- A limp is typically due to some foot, lower limb or back injury.
- Patients with neurological impairments usually walk irregularly, including those with Parkinson’s, multiple sclerosis, stroke and other brain injuries.
- Illness such as vascular diseases affects gait too, including those who had a heart attack.
- People with impaired memory, from those without obvious signs or symptoms to patients with more severe cognitive dysfunction such as Alzheimer’s in its earliest stage, show gait alterations.
The evaluation of gait has obvious value in sports. Observing an athlete’s actions can provide important clues that certain muscles may not be working well, increasing the risk of injury. But even if that injury never occurs, the resulting irregular gait will still slow the pace, whether walking, running, cycling, swimming or any athletic movement. By correcting the cause of the abnormal gait, injuries can be prevented and improved performance restored. (This particular approach has been one important focus of my work with athletes for the past 35 years.)
Whether running a marathon, walking 18-holes, cycling, or shopping, an irregular gait slows us down. Because muscles are working ineffectively, the body’s energy is being used inefficiently. It takes more effort to go from point A to point B with an irregular gait, which also elevates the heart rate more than usual, making one fatigue faster. And, it increases physical stress on joints, tendons, ligaments and bones. The brain, which monitors all these activities as part of its body protection plan, slows our movements rather than risk further damage to an already fragile frame.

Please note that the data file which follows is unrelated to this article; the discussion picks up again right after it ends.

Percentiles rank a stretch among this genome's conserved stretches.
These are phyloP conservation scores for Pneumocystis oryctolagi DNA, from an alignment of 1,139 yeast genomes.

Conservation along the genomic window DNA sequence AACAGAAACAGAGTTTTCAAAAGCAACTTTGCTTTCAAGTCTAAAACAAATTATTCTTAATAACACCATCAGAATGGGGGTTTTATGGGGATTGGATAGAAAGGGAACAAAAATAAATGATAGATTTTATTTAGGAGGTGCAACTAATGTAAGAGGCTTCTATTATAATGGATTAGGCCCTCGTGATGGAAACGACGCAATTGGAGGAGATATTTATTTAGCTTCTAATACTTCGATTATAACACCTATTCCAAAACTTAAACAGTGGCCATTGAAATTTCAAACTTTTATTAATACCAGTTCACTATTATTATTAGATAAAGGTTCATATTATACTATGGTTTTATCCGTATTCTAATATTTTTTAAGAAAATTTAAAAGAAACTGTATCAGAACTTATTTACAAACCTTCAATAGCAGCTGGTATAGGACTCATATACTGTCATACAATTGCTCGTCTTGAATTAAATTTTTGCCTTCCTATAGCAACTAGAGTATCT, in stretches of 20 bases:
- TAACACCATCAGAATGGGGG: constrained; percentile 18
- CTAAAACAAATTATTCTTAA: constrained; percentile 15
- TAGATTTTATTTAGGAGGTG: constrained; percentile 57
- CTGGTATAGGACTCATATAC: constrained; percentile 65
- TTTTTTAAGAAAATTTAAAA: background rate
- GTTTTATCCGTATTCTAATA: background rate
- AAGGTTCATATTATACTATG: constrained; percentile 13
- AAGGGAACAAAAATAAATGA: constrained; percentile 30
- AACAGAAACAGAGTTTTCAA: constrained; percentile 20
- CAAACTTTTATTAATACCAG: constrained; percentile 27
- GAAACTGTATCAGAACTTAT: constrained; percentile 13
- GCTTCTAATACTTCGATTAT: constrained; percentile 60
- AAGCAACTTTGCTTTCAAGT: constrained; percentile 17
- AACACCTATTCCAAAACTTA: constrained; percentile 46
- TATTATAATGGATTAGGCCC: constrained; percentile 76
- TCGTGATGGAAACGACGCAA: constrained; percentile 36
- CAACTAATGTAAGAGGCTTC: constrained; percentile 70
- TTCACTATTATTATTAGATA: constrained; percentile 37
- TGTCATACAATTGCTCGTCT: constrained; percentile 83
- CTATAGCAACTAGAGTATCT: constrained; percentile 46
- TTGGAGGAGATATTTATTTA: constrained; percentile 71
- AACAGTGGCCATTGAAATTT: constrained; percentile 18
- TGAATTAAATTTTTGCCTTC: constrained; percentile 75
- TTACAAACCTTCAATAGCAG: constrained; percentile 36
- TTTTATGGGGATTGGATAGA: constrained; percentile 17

Humans move at paces with incredibly similar fashion regarding cadence or tempo, despite differences in our natural gaits. Most of us run about 180 steps per minute. A healthy individual normally walks at a basic pace of about 120 steps per minute. Even our daily activities have been shown to have a “pace” of 120 steps or moves per minute. One exception is walking or running on a treadmill, which is unnatural—the brain senses the body’s movement but remains in one place. The result is a wider variation in tempo. Another exception is when the gait is significantly altered, which not only slows us down but reduces our ability to maintain a healthy tempo.